Fr. 43.90

Les Miserables

English · Hardback

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Zusatztext “Rich and gorgeous. This is the [translation] to read… and if you are flying! just carry it under your arm as you board! or better still! rebook your holiday and go by train! slowly! page by page.” —Jeanette Winterson! The Times (London) “[A] magnificent story… marvelously captured in this new unabridged translation by Julie Rose.” — The Denver Post “A new translation by Julie Rose of Hugo’s behemoth classic that is as racy and current and utterly arresting as it should be.” — Buffalo News (editor’s choice) “Vibrant and readable! idiomatic and well suited to a long narrative! [Julie Rose’s new translation of Les Miserables ] is closer to the captivating tone Hugo would have struck for his own contemporaries.” —Diane Johnson “A lively! dramatic! and wonderfully readable translation of one of the greatest 19th-century novels.” —Alison Lurie “Some of us may have read Les Miserables back in the day! but… between Gopnik and Rose! you’ll get two introductions that will offer you all the pleasures of your college instruction with none of the pain.” — The Agony Column Informationen zum Autor Victor Hugo (1802-85), novelist, poet, playwright, and French national icon, is best known for two of today’s most popular world classics: Les Misérables and The Hunchback of Notre-Dame , as well as other works, including The Toilers of the Sea and The Man Who Laughs . Hugo was elected to the Académie Française in 1841. As a statesman, he was named a Peer of France in 1845. He served in France’s National Assemblies in the Second Republic formed after the 1848 revolution, and in 1851 went into self-imposed exile upon the ascendance of Napoleon III, who restored France’s government to authoritarian rule. Hugo returned to France in 1870 after the proclamation of the Third Republic. Julie Rose ’s acclaimed translations include Alexandre Dumas’s The Knight of Maison-Rouge and Racine’s Phèdre , as well as works by Paul Virilio, Jacques Rancière, Chantal Thomas, and many others. She is a recipient of the PEN medallion for translation and the New South Wales Premier’s Translation Prize. Adam Gopnik is the author of Paris to the Moon and Through the Children’s Gate , and editor of the Library of America anthology Americans in Paris . He writes on various subjects for The New Yorker and has written introductions to works by Maupassant, Balzac, Proust, and Alain-Fournier. Klappentext Pulsing with energy! the first major unabridged translation" Les Misrables" in 30 years brings remarkable clarity and depth to Victor Hugo's popular masterpiece. Sweeping readers from the French provinces to the back alleys of Paris! Julie Rose's brilliant new rendition brings fresh vivacity to Hugo's sublime classic. I. Monsieur Myriel In 1815, Monsieur Charles-François-Bienvenu Myriel was bishop of Digne.1 He was an elderly man of about seventy-five and he had occupied the seat of Digne since 1806. There is something we might mention that has no bearing whatsoever on the tale we have to tell—not even on the background. Yet it may well serve some purpose, if only in the interests of precision, to jot down here the rumors and gossip that had circulated about him the moment he first popped up in the diocese. True or false, what is said about people often has as much bearing on their lives and especially on their destinies as what they do. Monsieur Myriel was the son of a councillor of the Aix parliament, a member of the noblesse de robe.2 They reckoned his father had put him down to inherit his position and so had married him off very early in the piece when he was only eighteen or twenty, as they used to do quite a lot in parliamentary families. Charles Myriel, married o...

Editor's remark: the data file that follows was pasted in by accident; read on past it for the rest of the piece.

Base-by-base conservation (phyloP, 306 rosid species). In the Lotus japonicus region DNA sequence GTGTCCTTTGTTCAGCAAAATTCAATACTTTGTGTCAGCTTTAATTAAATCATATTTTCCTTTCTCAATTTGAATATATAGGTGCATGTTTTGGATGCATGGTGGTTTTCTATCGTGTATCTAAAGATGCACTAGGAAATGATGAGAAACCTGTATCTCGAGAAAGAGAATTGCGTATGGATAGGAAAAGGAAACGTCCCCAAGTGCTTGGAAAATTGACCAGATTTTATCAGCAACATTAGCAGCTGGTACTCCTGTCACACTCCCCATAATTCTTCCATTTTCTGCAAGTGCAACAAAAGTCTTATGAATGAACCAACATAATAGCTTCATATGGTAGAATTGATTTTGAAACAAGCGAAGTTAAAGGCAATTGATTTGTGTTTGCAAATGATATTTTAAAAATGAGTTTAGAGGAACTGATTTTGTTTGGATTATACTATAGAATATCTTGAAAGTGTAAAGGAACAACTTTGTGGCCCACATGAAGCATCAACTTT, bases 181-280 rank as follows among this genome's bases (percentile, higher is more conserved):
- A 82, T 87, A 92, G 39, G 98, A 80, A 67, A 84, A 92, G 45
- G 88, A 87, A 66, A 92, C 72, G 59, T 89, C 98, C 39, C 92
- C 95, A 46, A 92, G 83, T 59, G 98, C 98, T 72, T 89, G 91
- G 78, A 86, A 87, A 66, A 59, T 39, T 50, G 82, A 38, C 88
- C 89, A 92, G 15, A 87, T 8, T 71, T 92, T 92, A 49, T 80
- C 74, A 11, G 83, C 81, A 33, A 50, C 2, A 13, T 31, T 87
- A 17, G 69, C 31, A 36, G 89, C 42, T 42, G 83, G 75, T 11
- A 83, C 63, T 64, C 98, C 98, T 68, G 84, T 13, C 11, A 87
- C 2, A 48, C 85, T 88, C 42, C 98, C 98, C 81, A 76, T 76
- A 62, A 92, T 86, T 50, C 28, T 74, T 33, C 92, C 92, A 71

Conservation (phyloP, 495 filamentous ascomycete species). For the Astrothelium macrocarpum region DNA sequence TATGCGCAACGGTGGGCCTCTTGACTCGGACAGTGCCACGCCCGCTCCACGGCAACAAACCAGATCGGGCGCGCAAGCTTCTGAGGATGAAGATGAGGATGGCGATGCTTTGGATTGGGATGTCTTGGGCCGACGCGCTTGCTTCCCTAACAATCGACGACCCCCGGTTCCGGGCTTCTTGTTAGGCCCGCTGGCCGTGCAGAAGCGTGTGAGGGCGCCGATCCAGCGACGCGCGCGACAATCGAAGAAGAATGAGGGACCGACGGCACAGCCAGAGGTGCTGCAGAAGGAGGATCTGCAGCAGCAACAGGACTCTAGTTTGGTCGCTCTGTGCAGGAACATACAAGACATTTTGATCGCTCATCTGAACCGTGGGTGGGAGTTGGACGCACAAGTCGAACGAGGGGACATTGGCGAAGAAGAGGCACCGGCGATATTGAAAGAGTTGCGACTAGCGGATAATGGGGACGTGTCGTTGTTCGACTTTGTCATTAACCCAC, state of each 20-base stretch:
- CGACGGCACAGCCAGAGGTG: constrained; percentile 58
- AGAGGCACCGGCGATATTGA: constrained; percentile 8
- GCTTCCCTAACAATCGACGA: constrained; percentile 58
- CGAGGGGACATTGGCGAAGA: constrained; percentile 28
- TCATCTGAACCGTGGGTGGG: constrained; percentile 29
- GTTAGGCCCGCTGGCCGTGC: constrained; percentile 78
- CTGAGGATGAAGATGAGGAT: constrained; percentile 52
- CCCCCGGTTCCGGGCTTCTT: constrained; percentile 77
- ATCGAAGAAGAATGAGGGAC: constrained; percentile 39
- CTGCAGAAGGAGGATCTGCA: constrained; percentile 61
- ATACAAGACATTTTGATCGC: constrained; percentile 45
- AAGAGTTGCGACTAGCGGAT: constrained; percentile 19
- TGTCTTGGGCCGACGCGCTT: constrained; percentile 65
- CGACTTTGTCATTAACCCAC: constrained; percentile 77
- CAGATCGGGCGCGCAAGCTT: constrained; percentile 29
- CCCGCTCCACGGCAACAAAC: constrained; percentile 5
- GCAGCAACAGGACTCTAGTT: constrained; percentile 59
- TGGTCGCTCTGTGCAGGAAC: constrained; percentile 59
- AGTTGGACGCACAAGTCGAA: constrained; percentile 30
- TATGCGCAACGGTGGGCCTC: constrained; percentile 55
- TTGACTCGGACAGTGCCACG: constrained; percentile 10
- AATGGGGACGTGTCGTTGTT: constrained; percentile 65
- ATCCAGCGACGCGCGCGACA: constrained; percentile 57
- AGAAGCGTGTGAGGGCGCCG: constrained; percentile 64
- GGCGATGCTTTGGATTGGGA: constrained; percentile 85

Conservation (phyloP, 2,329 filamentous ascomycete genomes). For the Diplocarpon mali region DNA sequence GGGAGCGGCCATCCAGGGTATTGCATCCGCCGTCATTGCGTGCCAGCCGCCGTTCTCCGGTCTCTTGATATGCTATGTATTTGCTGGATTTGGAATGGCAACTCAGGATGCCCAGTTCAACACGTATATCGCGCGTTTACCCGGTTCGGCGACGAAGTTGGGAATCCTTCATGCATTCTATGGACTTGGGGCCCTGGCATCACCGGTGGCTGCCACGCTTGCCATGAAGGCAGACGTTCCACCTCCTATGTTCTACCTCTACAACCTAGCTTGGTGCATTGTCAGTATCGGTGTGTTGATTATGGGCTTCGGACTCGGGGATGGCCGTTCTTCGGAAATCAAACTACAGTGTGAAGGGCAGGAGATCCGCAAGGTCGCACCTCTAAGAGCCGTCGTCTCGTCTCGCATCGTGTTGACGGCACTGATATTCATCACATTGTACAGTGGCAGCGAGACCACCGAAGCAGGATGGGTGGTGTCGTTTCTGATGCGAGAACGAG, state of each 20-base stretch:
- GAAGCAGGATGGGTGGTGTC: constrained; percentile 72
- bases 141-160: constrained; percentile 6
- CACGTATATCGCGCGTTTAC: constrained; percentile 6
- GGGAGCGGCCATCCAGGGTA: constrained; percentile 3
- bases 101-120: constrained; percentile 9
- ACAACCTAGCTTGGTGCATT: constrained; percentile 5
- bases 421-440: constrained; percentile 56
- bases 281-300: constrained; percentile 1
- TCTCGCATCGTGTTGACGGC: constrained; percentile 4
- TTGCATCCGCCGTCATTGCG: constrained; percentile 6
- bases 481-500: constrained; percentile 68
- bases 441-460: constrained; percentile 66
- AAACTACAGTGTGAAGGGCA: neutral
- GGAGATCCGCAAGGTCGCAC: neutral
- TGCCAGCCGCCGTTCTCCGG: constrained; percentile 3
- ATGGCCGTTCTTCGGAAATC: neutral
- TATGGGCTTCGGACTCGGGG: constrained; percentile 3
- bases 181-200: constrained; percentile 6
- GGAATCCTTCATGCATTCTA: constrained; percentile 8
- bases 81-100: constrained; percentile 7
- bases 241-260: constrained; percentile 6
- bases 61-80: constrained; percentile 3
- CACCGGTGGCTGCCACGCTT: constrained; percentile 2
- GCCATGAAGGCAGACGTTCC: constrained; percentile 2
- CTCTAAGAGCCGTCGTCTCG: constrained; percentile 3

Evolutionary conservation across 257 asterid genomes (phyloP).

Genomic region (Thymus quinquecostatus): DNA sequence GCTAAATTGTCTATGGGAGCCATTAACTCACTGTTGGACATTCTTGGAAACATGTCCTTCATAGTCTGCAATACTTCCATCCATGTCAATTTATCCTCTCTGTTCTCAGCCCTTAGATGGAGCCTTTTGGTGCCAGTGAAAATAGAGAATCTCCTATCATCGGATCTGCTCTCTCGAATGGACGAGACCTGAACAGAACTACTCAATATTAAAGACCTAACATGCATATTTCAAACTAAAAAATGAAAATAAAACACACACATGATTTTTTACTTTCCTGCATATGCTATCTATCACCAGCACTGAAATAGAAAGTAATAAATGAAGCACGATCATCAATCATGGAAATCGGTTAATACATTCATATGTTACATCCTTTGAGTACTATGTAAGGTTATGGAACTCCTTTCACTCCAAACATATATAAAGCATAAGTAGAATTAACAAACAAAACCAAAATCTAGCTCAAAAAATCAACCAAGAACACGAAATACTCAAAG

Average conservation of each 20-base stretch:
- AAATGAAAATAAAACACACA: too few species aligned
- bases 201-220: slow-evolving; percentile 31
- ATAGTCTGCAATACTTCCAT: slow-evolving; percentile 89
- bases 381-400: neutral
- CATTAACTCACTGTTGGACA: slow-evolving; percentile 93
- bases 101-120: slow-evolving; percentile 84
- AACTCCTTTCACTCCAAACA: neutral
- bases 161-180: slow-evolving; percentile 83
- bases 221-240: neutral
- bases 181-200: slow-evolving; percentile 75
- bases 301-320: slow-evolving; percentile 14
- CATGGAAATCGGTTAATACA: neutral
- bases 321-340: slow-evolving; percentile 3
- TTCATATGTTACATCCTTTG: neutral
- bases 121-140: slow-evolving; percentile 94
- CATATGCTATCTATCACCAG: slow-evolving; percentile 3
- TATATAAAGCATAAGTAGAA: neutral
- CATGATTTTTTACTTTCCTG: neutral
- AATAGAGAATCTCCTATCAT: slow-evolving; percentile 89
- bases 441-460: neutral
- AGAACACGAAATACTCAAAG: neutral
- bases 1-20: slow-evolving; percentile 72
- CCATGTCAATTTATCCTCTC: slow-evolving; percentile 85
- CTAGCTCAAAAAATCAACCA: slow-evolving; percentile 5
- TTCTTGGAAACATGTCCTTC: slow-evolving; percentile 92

Product details

Authors Adam Gopnik, Victor Hugo, Julie Rose
Assisted by Julie Rose (Translation)
Publisher Modern Library PRH US
Languages English
Product format Hardback
Released 08.07.2008
EAN 9780679643333
ISBN 978-0-679-64333-3
No. of pages 1376
Dimensions 165 mm x 241 mm x 66 mm
Series Modern Library (Hardcover)
Modern Library (Hardcover)
Subject Fiction > Narrative literature

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